• Spread the word

Blog

80 percent of Africa’s protected areas lack critical funding for lions

  

Across the continent, national parks, reserves, and conservation areas have access to a meager total of US $381 million per year to safeguard lions and other wildlife. A landmark analysis of 282 protected areas with lion populations pegs annual resource needs at a minimum of US $1000 - US $2000 per square kilometer. The financial deficit facing Africa’s protected estate is staggering and urgent — wildlife management authorities require approximately US $0.9 - US $1.2 billion to adequately secure lions.

Continue reading

16 ways to give back to wildlife during this holiday season

Image of four zebras on a plain

During this holiday season, treat your loved ones to gifts that also give back to Africa’s wildlife — or put these items on your wishlist.

Continue reading

African youth stand up for conservation at the world’s largest biodiversity convention

  

Since 1993, governments, policymakers, and expert organizations have negotiated strategic global agreements for the sustainable and equitable use of biodiversity, aiming to mitigate species loss and safeguard ecosystems. However, it was only at the 10th Conference of Parties to the Convention for Biological Diversity held in 2010 in Nagoya, Japan that youth took a seat at the table thanks to the formation of the Global Youth Biodiversity Network.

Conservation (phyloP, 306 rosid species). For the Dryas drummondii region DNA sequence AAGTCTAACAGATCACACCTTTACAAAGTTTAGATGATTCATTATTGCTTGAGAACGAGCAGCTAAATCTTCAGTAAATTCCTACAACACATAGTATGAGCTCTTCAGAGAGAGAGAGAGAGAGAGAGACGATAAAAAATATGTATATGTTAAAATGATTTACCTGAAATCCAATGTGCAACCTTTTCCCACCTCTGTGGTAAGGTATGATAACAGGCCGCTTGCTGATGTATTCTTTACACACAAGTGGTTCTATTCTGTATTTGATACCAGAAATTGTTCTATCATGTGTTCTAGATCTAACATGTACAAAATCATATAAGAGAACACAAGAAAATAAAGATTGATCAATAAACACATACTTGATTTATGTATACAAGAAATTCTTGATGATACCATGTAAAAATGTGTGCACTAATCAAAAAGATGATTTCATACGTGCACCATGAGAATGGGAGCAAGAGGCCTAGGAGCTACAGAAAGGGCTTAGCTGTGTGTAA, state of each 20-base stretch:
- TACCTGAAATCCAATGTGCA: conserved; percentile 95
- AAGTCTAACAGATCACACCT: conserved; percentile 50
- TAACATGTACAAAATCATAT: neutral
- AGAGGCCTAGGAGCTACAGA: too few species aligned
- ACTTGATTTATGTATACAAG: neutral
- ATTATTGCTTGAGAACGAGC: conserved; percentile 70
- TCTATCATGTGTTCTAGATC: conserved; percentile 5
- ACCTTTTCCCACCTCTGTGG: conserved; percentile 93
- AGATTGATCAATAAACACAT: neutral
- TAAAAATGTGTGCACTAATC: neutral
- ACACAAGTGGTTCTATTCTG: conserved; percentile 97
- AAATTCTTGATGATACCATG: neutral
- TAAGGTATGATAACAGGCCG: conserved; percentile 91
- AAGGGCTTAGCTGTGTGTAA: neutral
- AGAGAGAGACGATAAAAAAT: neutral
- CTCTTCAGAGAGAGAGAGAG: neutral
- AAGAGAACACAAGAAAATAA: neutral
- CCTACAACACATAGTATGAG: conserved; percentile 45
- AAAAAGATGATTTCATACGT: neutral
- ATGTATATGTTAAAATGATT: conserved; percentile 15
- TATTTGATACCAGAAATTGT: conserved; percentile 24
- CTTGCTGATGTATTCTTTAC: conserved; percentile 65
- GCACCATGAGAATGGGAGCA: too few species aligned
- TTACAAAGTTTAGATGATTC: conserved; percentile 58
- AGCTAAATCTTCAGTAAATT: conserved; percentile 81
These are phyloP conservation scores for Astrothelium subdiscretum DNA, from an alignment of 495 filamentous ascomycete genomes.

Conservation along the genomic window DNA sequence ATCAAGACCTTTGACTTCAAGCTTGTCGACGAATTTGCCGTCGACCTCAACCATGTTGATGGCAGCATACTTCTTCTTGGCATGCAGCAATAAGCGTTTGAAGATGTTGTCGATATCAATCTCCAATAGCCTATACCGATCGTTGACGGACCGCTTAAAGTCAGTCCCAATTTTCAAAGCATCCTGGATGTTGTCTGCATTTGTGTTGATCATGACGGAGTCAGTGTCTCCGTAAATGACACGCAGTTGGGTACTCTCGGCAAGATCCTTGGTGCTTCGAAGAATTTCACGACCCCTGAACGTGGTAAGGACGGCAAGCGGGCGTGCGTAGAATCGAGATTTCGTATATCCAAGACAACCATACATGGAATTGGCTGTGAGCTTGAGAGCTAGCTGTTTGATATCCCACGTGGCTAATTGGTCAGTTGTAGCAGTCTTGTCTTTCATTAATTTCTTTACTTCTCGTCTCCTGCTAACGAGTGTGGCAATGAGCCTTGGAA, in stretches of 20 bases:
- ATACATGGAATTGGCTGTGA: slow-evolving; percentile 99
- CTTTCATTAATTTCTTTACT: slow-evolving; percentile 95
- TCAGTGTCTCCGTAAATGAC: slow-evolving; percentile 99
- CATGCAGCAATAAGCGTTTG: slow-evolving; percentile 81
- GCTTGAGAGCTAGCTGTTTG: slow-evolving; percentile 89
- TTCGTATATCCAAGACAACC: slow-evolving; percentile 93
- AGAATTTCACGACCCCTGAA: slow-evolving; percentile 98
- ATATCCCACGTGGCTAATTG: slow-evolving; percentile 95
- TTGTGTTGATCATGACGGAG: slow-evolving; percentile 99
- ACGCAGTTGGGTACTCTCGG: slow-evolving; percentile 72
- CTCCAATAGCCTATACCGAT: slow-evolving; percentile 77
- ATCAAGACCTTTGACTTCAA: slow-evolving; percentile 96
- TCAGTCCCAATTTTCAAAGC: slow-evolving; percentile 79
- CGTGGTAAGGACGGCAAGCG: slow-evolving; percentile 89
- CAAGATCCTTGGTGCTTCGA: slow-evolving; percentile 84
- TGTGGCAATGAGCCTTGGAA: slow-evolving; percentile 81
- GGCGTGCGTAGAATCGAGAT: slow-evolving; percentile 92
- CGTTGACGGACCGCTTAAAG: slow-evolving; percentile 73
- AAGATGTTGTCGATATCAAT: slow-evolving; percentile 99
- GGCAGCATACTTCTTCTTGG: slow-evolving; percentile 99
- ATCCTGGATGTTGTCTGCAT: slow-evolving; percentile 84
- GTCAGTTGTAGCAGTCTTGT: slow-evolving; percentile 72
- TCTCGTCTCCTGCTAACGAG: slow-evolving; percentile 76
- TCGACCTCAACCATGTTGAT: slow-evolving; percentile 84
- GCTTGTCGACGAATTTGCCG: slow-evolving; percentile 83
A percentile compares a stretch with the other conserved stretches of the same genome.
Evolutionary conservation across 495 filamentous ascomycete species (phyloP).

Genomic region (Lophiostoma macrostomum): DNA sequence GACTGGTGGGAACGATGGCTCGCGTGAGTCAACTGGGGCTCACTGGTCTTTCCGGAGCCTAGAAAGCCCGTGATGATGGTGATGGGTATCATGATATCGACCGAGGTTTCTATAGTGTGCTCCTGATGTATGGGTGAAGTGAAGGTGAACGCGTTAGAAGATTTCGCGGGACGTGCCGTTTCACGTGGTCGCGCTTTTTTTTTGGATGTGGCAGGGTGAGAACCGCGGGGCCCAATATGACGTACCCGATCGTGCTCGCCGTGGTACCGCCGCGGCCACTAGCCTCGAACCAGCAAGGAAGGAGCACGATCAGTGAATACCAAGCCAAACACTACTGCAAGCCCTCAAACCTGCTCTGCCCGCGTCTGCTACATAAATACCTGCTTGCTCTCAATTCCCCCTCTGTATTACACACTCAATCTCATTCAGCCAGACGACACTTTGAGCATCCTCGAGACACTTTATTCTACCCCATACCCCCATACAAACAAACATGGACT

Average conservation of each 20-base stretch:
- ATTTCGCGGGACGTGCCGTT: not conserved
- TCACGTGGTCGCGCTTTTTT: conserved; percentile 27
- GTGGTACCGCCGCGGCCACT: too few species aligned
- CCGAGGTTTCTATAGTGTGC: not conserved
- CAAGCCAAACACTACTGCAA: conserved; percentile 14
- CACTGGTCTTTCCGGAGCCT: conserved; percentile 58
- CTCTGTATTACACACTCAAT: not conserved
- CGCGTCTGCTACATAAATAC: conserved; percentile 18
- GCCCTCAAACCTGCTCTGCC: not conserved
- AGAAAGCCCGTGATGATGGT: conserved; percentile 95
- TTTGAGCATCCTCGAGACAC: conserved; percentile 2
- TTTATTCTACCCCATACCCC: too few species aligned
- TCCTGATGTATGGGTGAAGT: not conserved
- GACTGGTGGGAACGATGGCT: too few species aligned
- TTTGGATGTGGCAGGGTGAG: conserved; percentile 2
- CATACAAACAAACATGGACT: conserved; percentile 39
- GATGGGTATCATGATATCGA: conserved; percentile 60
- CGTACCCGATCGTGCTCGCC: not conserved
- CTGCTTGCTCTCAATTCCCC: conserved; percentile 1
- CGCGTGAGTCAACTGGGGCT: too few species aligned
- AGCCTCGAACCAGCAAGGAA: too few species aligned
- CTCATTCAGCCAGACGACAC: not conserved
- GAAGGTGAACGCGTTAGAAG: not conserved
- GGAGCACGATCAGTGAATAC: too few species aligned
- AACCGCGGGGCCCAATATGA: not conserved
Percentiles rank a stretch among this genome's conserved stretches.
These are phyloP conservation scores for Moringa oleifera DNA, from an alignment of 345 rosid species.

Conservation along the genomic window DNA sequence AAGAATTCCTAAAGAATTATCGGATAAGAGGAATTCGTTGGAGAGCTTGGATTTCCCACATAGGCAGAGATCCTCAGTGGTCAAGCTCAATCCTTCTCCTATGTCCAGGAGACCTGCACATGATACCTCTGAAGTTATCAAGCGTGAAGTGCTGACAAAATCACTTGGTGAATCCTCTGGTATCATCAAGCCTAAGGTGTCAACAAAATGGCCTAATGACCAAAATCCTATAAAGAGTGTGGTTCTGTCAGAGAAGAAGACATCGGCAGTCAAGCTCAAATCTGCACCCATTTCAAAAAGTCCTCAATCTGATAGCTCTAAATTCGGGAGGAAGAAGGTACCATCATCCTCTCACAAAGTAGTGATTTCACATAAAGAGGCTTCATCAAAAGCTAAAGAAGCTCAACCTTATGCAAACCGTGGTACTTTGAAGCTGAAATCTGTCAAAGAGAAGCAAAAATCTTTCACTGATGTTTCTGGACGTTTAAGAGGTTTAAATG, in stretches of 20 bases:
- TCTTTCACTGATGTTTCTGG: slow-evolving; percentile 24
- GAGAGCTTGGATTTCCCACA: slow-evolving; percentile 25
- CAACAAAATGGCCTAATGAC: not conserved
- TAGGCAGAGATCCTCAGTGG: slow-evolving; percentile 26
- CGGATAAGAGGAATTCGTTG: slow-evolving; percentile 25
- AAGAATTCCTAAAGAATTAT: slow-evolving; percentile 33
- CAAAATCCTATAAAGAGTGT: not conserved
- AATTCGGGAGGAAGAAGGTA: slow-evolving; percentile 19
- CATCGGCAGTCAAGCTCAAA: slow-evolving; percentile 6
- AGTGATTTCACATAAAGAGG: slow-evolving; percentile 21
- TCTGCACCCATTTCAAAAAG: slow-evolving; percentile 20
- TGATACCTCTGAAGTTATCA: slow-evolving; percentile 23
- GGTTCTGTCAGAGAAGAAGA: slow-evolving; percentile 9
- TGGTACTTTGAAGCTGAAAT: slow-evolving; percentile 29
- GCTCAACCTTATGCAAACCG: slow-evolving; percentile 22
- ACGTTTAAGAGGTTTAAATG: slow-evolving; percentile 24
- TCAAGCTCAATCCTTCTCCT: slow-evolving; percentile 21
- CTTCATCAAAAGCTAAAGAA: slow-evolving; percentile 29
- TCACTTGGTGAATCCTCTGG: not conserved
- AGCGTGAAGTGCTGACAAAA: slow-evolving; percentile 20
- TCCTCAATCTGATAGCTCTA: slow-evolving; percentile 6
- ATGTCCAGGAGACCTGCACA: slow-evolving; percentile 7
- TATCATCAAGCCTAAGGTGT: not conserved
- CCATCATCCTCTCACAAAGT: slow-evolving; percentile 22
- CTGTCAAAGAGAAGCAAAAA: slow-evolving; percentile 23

Continue reading

Biosphere reserves: the key to sustainable wildlife management and economic growth

  

Africa’s wildlife-rich ecosystems extend outside of protected areas. Similarly, the socioeconomic and cultural conditions driving species loss in these expansive landscapes are not easily contained. To expand protections for these ecosystems, the U. N. Educational, Scientific and Cultural Organization upgrades their status to biosphere reserves.

Continue reading

Kenya fights to save shrinking giraffe populations

Close-up photo of a young Maasai giraffe in Kenyan savanna landscape
  

Unlike the slaughter of elephants and rhinos by poachers, the collapse of Africa’s giraffes has been quiet and overlooked. In only 30 years, continental numbers have plummeted by 40 percent. Recent population and distribution assessments of some subspecies paint a grim picture. Both Kordofan and Nubian giraffes were just upgraded to a critically endangered status on IUCN’s Red List of Threatened Species — altogether only approximately 4,650 mature individuals survive.

Continue reading

Pages